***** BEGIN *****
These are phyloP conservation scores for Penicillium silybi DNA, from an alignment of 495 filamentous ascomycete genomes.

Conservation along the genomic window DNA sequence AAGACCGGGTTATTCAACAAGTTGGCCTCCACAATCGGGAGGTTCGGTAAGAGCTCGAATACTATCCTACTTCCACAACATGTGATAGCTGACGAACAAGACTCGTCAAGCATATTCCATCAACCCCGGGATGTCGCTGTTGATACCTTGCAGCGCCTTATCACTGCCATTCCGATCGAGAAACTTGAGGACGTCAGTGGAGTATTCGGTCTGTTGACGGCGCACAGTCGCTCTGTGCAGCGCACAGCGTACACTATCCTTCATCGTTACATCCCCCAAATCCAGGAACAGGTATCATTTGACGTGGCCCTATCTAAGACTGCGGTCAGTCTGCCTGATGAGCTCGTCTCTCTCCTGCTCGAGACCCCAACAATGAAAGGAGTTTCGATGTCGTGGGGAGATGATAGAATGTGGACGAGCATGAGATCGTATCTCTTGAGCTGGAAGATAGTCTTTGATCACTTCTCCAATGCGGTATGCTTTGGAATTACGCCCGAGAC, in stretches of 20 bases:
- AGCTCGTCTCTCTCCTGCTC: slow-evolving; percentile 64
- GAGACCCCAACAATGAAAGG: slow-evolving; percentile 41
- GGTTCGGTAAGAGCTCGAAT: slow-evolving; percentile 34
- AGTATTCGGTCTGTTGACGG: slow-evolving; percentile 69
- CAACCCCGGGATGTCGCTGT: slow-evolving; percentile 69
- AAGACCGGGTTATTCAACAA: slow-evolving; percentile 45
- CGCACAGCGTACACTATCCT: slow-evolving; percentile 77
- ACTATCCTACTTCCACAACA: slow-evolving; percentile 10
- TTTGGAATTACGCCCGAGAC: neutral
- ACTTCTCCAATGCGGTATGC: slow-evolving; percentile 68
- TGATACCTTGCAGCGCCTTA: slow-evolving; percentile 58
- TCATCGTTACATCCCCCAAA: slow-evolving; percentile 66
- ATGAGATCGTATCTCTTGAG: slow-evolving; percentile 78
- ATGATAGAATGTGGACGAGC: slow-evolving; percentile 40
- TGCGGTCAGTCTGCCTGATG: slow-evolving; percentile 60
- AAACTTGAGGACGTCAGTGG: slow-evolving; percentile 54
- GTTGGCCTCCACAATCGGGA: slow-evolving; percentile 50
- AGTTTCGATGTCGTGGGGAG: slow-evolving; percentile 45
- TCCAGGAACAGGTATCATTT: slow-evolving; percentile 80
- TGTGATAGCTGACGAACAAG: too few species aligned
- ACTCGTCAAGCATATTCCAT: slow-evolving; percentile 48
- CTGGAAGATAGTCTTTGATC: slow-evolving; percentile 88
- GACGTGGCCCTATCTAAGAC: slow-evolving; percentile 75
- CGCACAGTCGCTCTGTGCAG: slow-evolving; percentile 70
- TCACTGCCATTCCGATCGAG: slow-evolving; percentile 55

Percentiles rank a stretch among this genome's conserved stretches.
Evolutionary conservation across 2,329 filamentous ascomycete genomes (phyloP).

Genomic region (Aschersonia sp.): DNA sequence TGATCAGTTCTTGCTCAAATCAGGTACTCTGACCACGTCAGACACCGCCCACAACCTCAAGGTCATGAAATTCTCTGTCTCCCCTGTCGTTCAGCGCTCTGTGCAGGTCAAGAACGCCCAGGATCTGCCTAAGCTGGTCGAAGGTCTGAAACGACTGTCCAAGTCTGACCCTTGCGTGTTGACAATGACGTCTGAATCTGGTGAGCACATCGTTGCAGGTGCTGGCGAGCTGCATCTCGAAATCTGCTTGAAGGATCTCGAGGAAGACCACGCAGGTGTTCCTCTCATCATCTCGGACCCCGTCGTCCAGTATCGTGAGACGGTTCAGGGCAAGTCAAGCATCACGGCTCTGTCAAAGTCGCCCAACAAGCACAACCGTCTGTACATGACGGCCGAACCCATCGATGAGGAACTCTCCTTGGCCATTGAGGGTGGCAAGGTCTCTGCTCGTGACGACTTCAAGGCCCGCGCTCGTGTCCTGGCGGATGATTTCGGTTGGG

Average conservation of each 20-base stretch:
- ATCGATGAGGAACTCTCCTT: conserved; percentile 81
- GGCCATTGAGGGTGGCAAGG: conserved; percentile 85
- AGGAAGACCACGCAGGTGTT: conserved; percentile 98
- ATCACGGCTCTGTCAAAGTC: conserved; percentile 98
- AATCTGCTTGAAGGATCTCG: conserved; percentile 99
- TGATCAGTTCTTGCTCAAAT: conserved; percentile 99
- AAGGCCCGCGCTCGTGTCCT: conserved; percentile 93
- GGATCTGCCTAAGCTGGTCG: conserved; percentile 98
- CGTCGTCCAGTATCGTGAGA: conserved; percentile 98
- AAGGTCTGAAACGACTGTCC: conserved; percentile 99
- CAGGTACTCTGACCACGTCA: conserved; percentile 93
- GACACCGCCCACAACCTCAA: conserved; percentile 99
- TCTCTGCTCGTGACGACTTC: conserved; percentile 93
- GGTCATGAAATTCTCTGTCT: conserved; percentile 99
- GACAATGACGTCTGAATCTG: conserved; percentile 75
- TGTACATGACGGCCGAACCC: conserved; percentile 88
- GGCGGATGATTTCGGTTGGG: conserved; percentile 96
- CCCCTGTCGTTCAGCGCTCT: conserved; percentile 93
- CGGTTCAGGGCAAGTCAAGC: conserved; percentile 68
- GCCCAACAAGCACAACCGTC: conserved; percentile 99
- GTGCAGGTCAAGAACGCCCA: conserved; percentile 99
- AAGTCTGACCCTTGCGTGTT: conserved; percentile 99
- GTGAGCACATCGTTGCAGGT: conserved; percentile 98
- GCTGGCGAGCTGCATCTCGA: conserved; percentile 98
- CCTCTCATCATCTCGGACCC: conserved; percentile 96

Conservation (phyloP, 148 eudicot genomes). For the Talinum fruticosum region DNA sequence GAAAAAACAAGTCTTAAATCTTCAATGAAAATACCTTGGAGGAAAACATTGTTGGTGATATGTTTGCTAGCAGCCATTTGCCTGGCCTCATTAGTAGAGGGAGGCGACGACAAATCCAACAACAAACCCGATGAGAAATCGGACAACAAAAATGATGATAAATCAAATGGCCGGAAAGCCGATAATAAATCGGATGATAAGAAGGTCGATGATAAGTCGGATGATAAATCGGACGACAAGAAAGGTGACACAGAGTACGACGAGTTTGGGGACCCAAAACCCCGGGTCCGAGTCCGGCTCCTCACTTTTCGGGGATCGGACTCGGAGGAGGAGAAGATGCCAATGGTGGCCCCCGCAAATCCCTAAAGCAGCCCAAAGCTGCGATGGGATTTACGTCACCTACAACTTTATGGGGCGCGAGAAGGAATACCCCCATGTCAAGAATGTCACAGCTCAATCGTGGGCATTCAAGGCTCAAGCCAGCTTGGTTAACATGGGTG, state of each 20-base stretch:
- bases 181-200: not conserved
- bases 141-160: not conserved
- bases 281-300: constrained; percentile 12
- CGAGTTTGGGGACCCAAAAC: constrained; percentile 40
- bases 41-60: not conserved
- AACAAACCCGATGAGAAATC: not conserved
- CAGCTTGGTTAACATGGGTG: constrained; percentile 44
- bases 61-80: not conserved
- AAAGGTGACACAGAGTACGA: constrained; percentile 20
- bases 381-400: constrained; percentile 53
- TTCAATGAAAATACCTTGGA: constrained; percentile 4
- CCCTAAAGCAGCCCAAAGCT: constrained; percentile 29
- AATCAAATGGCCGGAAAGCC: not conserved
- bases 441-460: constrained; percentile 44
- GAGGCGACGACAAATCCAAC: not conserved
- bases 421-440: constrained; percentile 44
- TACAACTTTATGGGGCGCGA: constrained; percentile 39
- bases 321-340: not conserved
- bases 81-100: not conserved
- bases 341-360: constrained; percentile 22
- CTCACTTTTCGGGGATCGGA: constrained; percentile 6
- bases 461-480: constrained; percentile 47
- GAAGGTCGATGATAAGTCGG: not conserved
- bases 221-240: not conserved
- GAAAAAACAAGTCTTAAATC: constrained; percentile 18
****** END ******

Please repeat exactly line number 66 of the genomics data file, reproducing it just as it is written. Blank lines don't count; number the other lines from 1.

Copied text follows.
- AAAGGTGACACAGAGTACGA: constrained; percentile 20